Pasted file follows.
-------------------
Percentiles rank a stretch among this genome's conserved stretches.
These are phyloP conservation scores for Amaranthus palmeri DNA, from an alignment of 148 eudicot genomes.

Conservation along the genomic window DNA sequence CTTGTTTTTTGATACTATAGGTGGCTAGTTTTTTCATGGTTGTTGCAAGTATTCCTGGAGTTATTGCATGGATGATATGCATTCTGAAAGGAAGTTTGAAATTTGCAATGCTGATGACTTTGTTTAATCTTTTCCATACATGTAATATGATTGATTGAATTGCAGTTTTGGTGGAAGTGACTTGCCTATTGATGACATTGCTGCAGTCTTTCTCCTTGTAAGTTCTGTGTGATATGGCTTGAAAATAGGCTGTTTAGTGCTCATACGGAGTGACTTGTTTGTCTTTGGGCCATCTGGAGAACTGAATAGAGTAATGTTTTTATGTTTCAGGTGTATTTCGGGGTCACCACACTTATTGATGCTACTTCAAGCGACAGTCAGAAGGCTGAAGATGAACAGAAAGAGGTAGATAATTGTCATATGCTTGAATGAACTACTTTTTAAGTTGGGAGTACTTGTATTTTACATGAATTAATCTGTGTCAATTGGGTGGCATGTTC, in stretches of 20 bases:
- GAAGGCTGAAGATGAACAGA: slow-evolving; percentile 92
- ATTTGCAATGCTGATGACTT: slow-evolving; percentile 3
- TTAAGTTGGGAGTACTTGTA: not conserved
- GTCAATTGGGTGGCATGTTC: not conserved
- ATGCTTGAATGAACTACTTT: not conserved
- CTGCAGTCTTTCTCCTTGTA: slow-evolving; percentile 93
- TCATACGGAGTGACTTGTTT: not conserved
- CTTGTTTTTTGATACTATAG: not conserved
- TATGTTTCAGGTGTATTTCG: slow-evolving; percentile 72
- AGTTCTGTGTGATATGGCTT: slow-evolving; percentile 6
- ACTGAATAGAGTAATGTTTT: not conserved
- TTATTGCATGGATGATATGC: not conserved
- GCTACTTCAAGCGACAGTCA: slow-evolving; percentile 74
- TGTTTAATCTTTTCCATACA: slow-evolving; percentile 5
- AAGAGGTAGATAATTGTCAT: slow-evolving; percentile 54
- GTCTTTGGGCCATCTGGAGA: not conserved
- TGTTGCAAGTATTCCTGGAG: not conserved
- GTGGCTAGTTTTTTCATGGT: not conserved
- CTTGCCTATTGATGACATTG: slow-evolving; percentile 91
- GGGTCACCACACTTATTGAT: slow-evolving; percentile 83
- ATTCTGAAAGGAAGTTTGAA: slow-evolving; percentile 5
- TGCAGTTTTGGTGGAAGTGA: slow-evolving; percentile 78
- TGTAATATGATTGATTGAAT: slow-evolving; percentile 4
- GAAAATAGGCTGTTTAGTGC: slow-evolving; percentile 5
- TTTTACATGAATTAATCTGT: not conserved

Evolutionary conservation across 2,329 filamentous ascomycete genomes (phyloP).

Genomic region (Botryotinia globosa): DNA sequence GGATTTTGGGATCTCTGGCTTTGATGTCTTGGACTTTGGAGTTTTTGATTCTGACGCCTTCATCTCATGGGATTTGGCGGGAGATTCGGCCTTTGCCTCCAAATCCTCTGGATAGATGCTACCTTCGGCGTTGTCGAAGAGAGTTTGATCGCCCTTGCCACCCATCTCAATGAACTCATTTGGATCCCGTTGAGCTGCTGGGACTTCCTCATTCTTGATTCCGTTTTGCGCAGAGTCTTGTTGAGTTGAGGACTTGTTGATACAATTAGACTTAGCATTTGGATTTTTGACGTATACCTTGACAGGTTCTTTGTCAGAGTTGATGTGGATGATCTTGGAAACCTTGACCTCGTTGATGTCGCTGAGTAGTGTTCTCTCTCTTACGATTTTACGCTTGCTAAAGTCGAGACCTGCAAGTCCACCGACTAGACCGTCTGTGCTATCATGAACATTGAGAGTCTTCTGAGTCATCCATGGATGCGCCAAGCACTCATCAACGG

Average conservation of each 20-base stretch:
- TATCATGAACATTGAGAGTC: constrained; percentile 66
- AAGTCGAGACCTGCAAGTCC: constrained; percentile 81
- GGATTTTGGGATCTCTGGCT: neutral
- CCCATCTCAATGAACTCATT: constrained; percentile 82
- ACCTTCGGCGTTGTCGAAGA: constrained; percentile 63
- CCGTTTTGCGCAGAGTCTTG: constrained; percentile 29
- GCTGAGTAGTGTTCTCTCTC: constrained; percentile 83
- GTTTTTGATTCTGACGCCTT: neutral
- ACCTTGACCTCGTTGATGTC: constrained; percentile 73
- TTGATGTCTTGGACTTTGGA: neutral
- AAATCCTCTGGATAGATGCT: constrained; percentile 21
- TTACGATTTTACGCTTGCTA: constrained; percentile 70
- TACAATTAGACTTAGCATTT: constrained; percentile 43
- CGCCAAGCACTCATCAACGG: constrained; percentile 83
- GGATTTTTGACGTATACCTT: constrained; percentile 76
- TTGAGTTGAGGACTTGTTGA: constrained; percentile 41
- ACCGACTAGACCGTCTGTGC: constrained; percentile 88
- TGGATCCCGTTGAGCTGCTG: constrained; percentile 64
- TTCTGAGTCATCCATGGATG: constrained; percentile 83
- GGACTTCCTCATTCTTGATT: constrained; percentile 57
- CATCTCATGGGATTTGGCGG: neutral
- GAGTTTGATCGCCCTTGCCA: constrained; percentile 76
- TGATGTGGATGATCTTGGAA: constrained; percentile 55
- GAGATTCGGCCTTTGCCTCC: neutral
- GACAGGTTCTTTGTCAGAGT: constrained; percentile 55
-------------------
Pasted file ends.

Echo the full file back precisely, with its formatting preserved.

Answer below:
Percentiles rank a stretch among this genome's conserved stretches.
These are phyloP conservation scores for Amaranthus palmeri DNA, from an alignment of 148 eudicot genomes.

Conservation along the genomic window DNA sequence CTTGTTTTTTGATACTATAGGTGGCTAGTTTTTTCATGGTTGTTGCAAGTATTCCTGGAGTTATTGCATGGATGATATGCATTCTGAAAGGAAGTTTGAAATTTGCAATGCTGATGACTTTGTTTAATCTTTTCCATACATGTAATATGATTGATTGAATTGCAGTTTTGGTGGAAGTGACTTGCCTATTGATGACATTGCTGCAGTCTTTCTCCTTGTAAGTTCTGTGTGATATGGCTTGAAAATAGGCTGTTTAGTGCTCATACGGAGTGACTTGTTTGTCTTTGGGCCATCTGGAGAACTGAATAGAGTAATGTTTTTATGTTTCAGGTGTATTTCGGGGTCACCACACTTATTGATGCTACTTCAAGCGACAGTCAGAAGGCTGAAGATGAACAGAAAGAGGTAGATAATTGTCATATGCTTGAATGAACTACTTTTTAAGTTGGGAGTACTTGTATTTTACATGAATTAATCTGTGTCAATTGGGTGGCATGTTC, in stretches of 20 bases:
- GAAGGCTGAAGATGAACAGA: slow-evolving; percentile 92
- ATTTGCAATGCTGATGACTT: slow-evolving; percentile 3
- TTAAGTTGGGAGTACTTGTA: not conserved
- GTCAATTGGGTGGCATGTTC: not conserved
- ATGCTTGAATGAACTACTTT: not conserved
- CTGCAGTCTTTCTCCTTGTA: slow-evolving; percentile 93
- TCATACGGAGTGACTTGTTT: not conserved
- CTTGTTTTTTGATACTATAG: not conserved
- TATGTTTCAGGTGTATTTCG: slow-evolving; percentile 72
- AGTTCTGTGTGATATGGCTT: slow-evolving; percentile 6
- ACTGAATAGAGTAATGTTTT: not conserved
- TTATTGCATGGATGATATGC: not conserved
- GCTACTTCAAGCGACAGTCA: slow-evolving; percentile 74
- TGTTTAATCTTTTCCATACA: slow-evolving; percentile 5
- AAGAGGTAGATAATTGTCAT: slow-evolving; percentile 54
- GTCTTTGGGCCATCTGGAGA: not conserved
- TGTTGCAAGTATTCCTGGAG: not conserved
- GTGGCTAGTTTTTTCATGGT: not conserved
- CTTGCCTATTGATGACATTG: slow-evolving; percentile 91
- GGGTCACCACACTTATTGAT: slow-evolving; percentile 83
- ATTCTGAAAGGAAGTTTGAA: slow-evolving; percentile 5
- TGCAGTTTTGGTGGAAGTGA: slow-evolving; percentile 78
- TGTAATATGATTGATTGAAT: slow-evolving; percentile 4
- GAAAATAGGCTGTTTAGTGC: slow-evolving; percentile 5
- TTTTACATGAATTAATCTGT: not conserved

Evolutionary conservation across 2,329 filamentous ascomycete genomes (phyloP).

Genomic region (Botryotinia globosa): DNA sequence GGATTTTGGGATCTCTGGCTTTGATGTCTTGGACTTTGGAGTTTTTGATTCTGACGCCTTCATCTCATGGGATTTGGCGGGAGATTCGGCCTTTGCCTCCAAATCCTCTGGATAGATGCTACCTTCGGCGTTGTCGAAGAGAGTTTGATCGCCCTTGCCACCCATCTCAATGAACTCATTTGGATCCCGTTGAGCTGCTGGGACTTCCTCATTCTTGATTCCGTTTTGCGCAGAGTCTTGTTGAGTTGAGGACTTGTTGATACAATTAGACTTAGCATTTGGATTTTTGACGTATACCTTGACAGGTTCTTTGTCAGAGTTGATGTGGATGATCTTGGAAACCTTGACCTCGTTGATGTCGCTGAGTAGTGTTCTCTCTCTTACGATTTTACGCTTGCTAAAGTCGAGACCTGCAAGTCCACCGACTAGACCGTCTGTGCTATCATGAACATTGAGAGTCTTCTGAGTCATCCATGGATGCGCCAAGCACTCATCAACGG

Average conservation of each 20-base stretch:
- TATCATGAACATTGAGAGTC: constrained; percentile 66
- AAGTCGAGACCTGCAAGTCC: constrained; percentile 81
- GGATTTTGGGATCTCTGGCT: neutral
- CCCATCTCAATGAACTCATT: constrained; percentile 82
- ACCTTCGGCGTTGTCGAAGA: constrained; percentile 63
- CCGTTTTGCGCAGAGTCTTG: constrained; percentile 29
- GCTGAGTAGTGTTCTCTCTC: constrained; percentile 83
- GTTTTTGATTCTGACGCCTT: neutral
- ACCTTGACCTCGTTGATGTC: constrained; percentile 73
- TTGATGTCTTGGACTTTGGA: neutral
- AAATCCTCTGGATAGATGCT: constrained; percentile 21
- TTACGATTTTACGCTTGCTA: constrained; percentile 70
- TACAATTAGACTTAGCATTT: constrained; percentile 43
- CGCCAAGCACTCATCAACGG: constrained; percentile 83
- GGATTTTTGACGTATACCTT: constrained; percentile 76
- TTGAGTTGAGGACTTGTTGA: constrained; percentile 41
- ACCGACTAGACCGTCTGTGC: constrained; percentile 88
- TGGATCCCGTTGAGCTGCTG: constrained; percentile 64
- TTCTGAGTCATCCATGGATG: constrained; percentile 83
- GGACTTCCTCATTCTTGATT: constrained; percentile 57
- CATCTCATGGGATTTGGCGG: neutral
- GAGTTTGATCGCCCTTGCCA: constrained; percentile 76
- TGATGTGGATGATCTTGGAA: constrained; percentile 55
- GAGATTCGGCCTTTGCCTCC: neutral
- GACAGGTTCTTTGTCAGAGT: constrained; percentile 55